Three guesses: 1.) Your sensor just can't handle the wide contrast range between the bright headlights and the rest of the image and the overloaded pixels bleed over into the rest of the image. 2.) If your 500 mm is a mirror lens, there is probably no way to stop it down and the full force of the headlights is overloading the sensor. 3.) It is a filter problem, causing an effect somewhat like a star filter.

The fact that you shoot pretty much nose on is contributing to getting the most intense portion of the headlight in your shot. A more 3/4 approach to shooting might help.

I'd also suggest shooting a series with no filter, shooting a series with an underexposure compensation set in the camera and finally , borrowing a friend's camera and trying a series with it to see if there are any differeneces.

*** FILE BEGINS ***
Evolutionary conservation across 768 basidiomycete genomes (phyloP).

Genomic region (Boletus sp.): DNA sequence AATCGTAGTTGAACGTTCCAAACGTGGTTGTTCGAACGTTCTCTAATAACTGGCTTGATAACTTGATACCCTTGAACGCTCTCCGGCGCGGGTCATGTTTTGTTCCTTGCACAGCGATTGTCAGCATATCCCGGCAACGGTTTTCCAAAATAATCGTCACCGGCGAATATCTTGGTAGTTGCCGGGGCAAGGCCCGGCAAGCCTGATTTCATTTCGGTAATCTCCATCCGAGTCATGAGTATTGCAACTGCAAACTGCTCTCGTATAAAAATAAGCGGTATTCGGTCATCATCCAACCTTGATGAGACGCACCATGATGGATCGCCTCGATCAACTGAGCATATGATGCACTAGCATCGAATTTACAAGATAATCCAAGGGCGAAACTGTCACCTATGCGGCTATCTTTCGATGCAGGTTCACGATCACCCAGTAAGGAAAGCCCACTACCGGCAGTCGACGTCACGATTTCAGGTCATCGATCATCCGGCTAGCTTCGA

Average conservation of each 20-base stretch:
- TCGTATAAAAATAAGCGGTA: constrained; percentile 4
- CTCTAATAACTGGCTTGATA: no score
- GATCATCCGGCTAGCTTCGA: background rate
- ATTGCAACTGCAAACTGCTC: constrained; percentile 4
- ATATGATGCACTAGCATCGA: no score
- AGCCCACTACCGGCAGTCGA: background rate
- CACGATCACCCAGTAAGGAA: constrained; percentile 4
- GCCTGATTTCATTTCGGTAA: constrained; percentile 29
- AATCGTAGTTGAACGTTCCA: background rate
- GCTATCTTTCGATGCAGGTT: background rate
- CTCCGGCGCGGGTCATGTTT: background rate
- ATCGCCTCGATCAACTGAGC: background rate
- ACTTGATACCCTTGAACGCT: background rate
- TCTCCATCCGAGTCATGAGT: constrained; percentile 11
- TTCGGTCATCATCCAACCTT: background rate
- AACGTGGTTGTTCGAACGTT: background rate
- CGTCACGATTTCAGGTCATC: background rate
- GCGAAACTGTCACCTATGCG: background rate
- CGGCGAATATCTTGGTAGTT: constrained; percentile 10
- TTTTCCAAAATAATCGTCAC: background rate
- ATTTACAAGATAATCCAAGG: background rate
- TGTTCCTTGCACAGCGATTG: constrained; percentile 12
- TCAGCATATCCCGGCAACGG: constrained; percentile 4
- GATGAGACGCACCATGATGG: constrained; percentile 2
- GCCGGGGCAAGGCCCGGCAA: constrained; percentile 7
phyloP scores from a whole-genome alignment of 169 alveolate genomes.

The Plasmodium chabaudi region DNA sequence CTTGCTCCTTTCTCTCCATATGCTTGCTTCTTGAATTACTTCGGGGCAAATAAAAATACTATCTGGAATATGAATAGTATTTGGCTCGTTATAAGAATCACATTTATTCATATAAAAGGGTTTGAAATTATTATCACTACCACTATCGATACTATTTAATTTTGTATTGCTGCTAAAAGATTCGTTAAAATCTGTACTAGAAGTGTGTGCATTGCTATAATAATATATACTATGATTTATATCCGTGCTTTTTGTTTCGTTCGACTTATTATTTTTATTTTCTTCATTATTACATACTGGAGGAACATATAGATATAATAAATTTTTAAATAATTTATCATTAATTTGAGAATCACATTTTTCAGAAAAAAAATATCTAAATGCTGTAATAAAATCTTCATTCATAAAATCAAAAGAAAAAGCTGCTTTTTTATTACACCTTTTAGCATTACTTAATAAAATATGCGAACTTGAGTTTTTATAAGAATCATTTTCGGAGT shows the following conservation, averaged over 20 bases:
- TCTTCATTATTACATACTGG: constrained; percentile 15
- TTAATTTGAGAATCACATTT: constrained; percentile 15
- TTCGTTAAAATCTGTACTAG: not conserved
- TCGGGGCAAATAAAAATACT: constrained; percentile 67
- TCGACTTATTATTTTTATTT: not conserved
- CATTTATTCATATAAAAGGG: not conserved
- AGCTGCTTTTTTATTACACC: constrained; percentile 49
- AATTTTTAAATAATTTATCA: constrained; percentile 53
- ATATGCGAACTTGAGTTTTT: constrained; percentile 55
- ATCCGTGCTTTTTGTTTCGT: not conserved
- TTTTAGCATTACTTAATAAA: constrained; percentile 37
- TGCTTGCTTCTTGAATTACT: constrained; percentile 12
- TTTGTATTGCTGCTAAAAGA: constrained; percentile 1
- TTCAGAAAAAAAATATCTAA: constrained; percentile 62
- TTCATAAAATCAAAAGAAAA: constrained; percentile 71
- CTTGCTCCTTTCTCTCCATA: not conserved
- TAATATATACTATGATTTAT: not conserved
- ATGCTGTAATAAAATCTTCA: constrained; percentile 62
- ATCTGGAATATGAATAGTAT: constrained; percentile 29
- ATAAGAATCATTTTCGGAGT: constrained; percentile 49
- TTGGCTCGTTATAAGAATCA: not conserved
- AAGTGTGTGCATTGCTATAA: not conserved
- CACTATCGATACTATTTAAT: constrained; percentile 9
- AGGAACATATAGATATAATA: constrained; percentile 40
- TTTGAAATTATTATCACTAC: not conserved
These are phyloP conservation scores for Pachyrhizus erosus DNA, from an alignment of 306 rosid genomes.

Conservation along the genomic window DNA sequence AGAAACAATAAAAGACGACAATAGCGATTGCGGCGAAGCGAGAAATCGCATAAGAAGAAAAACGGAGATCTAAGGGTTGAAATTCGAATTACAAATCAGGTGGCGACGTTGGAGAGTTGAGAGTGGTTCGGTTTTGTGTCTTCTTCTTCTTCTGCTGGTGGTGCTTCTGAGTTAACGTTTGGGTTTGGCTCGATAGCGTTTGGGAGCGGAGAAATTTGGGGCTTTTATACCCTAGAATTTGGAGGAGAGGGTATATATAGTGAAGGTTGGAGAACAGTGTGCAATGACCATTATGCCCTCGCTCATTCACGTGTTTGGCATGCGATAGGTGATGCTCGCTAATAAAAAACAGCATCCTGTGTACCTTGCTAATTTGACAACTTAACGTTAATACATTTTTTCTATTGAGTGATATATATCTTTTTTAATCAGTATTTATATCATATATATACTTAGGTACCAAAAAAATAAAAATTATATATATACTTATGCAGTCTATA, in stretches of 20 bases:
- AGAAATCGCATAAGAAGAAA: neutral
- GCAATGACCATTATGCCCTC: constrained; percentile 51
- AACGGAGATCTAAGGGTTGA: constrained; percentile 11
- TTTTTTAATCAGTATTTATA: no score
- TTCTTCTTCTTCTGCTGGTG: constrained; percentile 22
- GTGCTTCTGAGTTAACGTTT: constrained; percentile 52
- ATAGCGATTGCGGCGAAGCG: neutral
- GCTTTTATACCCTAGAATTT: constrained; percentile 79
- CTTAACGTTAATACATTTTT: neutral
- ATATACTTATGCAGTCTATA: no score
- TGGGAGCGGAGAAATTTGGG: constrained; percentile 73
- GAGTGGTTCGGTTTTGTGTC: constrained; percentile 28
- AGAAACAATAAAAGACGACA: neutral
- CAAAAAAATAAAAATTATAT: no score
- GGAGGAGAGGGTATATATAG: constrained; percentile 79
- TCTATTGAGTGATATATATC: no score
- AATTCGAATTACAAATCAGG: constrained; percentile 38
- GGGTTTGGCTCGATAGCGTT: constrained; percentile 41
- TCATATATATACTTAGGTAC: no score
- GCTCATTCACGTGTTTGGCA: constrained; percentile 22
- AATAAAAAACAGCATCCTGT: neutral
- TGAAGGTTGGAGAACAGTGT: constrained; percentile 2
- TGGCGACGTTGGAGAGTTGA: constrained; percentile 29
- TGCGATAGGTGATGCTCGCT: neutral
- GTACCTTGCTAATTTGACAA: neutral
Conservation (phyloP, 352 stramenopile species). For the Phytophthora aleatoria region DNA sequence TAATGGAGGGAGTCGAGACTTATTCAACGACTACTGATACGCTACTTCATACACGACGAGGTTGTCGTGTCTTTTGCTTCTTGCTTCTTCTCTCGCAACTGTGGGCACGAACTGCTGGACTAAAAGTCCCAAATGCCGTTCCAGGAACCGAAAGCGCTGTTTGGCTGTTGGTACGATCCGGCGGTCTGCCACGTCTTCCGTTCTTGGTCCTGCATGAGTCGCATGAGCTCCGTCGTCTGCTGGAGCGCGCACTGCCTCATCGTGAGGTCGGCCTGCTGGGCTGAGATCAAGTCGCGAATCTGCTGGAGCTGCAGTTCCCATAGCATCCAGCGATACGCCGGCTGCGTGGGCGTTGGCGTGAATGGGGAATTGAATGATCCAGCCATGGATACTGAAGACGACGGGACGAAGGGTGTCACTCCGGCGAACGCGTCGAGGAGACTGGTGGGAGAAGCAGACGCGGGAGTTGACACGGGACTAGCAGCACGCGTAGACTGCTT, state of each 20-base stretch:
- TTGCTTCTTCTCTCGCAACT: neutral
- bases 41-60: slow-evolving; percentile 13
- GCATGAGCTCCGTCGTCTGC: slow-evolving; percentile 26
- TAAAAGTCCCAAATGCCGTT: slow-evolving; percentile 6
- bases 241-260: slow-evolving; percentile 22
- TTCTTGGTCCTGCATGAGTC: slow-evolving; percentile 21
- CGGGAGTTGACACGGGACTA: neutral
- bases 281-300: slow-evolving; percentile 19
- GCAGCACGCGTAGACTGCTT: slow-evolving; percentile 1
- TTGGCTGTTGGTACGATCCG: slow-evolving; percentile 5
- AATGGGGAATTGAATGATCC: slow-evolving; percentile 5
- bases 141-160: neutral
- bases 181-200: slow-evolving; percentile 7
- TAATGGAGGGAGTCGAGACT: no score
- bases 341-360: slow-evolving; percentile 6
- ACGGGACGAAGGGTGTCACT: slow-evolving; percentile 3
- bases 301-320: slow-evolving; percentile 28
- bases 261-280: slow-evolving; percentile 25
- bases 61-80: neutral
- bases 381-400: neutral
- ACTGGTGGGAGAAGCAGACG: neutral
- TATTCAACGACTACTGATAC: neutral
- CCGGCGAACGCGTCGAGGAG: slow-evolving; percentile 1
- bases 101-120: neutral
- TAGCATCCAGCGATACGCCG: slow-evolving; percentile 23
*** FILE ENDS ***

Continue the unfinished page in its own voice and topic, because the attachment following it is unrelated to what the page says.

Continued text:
Good luck, because that's really a major problem you have going there.

Michael Allen
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Old 05-12-2007, 04:48 PM   #10
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Default Lens flare

I agree with Michael. It reminds me of the effect you get with mirror lenses...that donut effect. If your lens is one of the 200-500mm mirror lenses that I've seen advertised in "Pop Photo", that could easily be the problem.
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Old 05-18-2007, 01:11 AM   #11
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In general, try to avoid a head-on shots when the lighting lets low. I try to shoot on a curve to let the engine turn 20-30 degrees off my lens axis, to greatly reduce the light burn-out.